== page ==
Driving to Sequoia National Park from the south on Highway 198, you traverse the flat, fertile San Joaquin Valley, often called the “food basket of the world,” and begin your mountain ascent on The Generals Highway over continuous hairpin curves to a hiking and camping paradise almost 7,000 feet above sea level.
Word to the wise: Don’t trust your GPS or MapQuest. You’ll still have 23 winding miles left to go from the park entrance to Wuksachi Lodge, the only lodging in the par — a beautiful mountain lodge with guest rooms located in groves of trees, blending into the forest.
With every modern convenience and mouth-watering high country cuisine, you will be encountering the splendor of Mother Nature in pristine and peaceful perfection.
Surrounded by a gazillion trees, the first thought that popped into my head was of Joyce Kilmer’s saccharine but well loved poem, “I think that I shall never see …”
The very first thing I would do upon arrival is to call Paul at Sequoia Sightseeeing Tours for a half- or full-day tour to acclimate yourself to the vastness of this national wonderland. He is such a delight to be with that I would have paid him just for the company, but boy, does he know his way around these trees.
We stopped first at the Giant Forest, named in 1875 by famed naturalist John Muir. When topography and climate are in sync, sequoias reproduce and grow. Reaching heights of 311 feet and weights of 2.7 million pounds, these giants live more than 3,200 years, producing 31-inch bark and bases up to 40 feet in diameter and drinking 400 to 500 gallons of water per day.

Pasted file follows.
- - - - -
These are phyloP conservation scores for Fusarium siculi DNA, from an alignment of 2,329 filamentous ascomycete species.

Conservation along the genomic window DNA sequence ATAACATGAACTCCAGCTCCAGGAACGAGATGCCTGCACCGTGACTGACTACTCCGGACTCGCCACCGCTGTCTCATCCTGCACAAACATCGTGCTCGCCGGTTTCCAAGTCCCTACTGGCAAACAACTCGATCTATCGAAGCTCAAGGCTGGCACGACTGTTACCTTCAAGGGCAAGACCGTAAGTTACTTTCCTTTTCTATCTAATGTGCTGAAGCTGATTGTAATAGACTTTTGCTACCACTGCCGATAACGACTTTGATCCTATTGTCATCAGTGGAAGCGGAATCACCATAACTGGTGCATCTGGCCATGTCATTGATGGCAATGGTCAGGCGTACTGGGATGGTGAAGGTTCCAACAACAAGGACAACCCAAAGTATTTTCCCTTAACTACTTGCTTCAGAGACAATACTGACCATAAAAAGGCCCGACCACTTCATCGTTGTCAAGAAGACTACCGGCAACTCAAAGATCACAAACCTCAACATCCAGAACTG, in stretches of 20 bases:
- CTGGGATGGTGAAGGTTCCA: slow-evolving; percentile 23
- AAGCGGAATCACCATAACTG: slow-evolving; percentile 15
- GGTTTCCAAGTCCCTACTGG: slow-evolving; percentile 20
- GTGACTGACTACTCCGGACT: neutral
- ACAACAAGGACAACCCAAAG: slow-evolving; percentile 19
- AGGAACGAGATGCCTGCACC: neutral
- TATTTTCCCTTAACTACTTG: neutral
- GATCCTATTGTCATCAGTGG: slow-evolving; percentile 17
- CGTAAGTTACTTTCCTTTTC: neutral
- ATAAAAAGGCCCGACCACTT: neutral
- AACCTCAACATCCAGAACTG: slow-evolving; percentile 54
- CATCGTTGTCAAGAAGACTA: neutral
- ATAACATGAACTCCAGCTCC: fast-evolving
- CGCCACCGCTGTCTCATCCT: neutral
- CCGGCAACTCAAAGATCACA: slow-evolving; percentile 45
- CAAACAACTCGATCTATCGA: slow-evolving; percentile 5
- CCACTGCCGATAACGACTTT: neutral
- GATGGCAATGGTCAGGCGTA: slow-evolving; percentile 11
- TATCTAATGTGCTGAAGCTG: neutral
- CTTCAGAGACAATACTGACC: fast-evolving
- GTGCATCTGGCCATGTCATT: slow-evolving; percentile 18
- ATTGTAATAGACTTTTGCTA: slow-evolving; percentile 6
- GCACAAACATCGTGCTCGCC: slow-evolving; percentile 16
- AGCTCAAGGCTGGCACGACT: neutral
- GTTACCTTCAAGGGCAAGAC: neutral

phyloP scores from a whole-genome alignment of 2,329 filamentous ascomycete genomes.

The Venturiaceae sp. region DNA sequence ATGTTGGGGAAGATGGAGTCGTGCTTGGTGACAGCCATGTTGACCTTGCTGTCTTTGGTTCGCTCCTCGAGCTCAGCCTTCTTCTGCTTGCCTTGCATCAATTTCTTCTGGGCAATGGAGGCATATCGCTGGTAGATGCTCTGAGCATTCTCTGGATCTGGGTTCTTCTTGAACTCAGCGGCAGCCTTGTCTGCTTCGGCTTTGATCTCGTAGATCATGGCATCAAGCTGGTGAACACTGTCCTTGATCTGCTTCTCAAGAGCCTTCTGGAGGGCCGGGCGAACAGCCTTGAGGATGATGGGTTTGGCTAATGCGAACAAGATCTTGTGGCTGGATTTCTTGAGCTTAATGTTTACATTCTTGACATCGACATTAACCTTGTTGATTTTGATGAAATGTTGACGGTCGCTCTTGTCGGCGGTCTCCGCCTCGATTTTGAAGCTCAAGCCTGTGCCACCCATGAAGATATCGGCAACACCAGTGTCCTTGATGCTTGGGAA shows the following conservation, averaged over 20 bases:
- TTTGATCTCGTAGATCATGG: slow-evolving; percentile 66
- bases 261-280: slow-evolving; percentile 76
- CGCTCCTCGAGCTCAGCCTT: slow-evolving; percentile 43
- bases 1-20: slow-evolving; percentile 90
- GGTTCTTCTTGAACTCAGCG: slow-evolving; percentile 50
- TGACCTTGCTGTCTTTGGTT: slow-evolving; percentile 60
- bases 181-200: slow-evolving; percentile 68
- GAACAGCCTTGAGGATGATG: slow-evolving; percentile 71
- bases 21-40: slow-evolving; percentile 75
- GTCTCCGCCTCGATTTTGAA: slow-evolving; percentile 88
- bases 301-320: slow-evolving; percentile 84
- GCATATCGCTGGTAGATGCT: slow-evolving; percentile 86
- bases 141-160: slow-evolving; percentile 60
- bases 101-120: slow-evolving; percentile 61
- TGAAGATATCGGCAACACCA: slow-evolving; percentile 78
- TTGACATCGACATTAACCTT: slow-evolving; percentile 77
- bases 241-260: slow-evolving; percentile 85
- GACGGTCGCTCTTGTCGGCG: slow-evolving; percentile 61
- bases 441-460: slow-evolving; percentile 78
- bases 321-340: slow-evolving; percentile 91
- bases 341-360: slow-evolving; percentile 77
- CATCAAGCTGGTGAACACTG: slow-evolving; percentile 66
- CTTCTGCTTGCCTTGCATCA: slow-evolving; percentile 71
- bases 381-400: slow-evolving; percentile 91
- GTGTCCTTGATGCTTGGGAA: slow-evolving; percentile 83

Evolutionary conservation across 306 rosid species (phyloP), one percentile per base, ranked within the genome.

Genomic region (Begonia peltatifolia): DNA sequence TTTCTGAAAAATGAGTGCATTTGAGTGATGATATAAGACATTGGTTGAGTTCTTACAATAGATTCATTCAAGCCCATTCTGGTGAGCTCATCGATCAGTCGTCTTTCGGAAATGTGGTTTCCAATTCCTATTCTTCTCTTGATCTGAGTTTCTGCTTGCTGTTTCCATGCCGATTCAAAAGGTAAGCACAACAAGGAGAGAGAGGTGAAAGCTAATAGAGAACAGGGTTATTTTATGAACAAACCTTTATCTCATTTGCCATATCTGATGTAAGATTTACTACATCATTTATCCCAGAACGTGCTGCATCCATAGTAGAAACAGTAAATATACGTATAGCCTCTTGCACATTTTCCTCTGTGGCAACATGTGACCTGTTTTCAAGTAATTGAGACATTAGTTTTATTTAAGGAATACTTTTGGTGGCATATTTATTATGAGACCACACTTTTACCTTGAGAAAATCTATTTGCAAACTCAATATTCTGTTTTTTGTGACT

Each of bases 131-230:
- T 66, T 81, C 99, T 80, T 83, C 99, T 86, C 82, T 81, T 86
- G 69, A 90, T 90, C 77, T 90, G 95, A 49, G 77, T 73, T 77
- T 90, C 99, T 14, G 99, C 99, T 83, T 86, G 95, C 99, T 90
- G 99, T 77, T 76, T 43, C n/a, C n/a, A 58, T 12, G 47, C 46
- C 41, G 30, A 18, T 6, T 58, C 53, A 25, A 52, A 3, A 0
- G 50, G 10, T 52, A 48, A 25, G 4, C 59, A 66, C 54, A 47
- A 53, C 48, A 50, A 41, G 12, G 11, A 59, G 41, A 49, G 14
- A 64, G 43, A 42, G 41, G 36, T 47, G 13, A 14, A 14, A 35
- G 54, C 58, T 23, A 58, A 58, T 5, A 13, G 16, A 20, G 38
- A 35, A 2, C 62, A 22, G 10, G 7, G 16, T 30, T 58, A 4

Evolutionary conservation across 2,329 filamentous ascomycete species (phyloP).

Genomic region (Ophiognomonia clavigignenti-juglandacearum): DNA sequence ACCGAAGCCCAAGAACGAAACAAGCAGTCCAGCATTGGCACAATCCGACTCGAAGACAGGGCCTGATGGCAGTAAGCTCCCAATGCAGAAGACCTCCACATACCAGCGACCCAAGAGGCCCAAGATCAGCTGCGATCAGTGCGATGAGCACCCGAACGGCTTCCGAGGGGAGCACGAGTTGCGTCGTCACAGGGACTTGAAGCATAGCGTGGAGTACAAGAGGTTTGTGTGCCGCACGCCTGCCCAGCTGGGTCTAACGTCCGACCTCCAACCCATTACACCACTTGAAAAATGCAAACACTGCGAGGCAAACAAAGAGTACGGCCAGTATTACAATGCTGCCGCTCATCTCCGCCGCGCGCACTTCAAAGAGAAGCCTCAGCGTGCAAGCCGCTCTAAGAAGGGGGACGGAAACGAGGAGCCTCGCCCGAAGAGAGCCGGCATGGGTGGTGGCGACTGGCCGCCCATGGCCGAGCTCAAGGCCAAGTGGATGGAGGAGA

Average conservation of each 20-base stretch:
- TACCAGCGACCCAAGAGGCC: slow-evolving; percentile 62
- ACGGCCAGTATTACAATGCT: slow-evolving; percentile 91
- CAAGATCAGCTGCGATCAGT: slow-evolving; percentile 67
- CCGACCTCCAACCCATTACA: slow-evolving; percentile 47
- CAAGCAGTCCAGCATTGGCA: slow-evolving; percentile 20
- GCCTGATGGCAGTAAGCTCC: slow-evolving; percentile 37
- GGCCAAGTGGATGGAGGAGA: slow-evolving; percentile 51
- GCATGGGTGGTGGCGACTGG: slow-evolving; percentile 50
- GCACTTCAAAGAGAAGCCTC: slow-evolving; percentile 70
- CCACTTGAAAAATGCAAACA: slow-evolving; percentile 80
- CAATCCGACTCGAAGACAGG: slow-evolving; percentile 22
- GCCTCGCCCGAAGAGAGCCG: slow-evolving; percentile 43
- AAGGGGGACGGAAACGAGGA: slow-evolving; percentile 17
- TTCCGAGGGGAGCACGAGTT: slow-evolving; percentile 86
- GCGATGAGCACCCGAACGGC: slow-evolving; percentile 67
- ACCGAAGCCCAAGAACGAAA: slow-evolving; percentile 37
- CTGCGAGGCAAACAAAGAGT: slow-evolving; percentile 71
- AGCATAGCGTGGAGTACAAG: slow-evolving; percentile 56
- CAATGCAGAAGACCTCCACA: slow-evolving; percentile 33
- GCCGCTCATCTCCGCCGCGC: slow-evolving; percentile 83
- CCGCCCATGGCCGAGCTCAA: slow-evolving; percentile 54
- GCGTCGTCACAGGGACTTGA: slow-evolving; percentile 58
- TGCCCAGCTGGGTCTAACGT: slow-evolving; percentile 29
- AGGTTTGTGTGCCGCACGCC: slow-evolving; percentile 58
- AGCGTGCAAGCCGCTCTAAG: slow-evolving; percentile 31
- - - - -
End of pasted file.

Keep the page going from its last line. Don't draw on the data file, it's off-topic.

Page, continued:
Herein lies the world’s largest tree by volume, The General Sherman Tree. Nearby, you’ll stop in the Giant Forest Museum and Crescent Meadow, where you might spot a black bear feeding in the open grasses. Whether black, brown, tan or red-coated, all the bears found in the park are black bears. Able to smell barbecue ribs or canned tuna from a mile away, you must never leave food or anything scented unattended.
Paul will take you to one of the favorite places in the park, Moro Rock, a gigantic granite dome with 400 steps up a steep, narrow trail for a breathtaking view (especially at sunset) of the Great Western Divide. He’ll show you baby sequoias, Tharps Log, the first house built from a fallen sequoia, Tunnel Log and hollowed trees, making for a great photo-op.
On your own, you’ll want to tour Crystal Cave; walk among the wildflowers at Tokopah Falls; watch for wildlife including badgers, bobcats, coyotes, mule deer, mountain lions and the adorable, darting Alvin chipmunks. Bird watching includes mountain chickadees, golden-crowned kinglets and red-breasted nuthatches.
The mid-1800s brought the Gold Rush to California along with loggers who tragically cut down more than 300 sequoias, using the wood to make pencils and grape stakes for vineyards. Sequoia wood is brittle and breaks against the grain when it falls, making it almost unusable for timber. Still, they continued to destroy the giants taking over a week to chop down a single tree.
Finally, in 1890, President William Harrison established the park as America’s second national park, thanks in large part to the combined efforts of George Stewart and Muir. Muir’s appalled response to this devastation was that we “might as well sell the rain clouds and the snow and the rivers to be cut up and carried away, if that were possible.”
Every American owes a great debt of gratitude to America’s first naturalist, Muir, for saving these kings of the forest and for giving us this hallowed walk through the trees — nature’s own cathedral.
So, the least I can do is to end with another lofty Muir quote: “In every walk with nature, one receives far more than he seeks.” So true.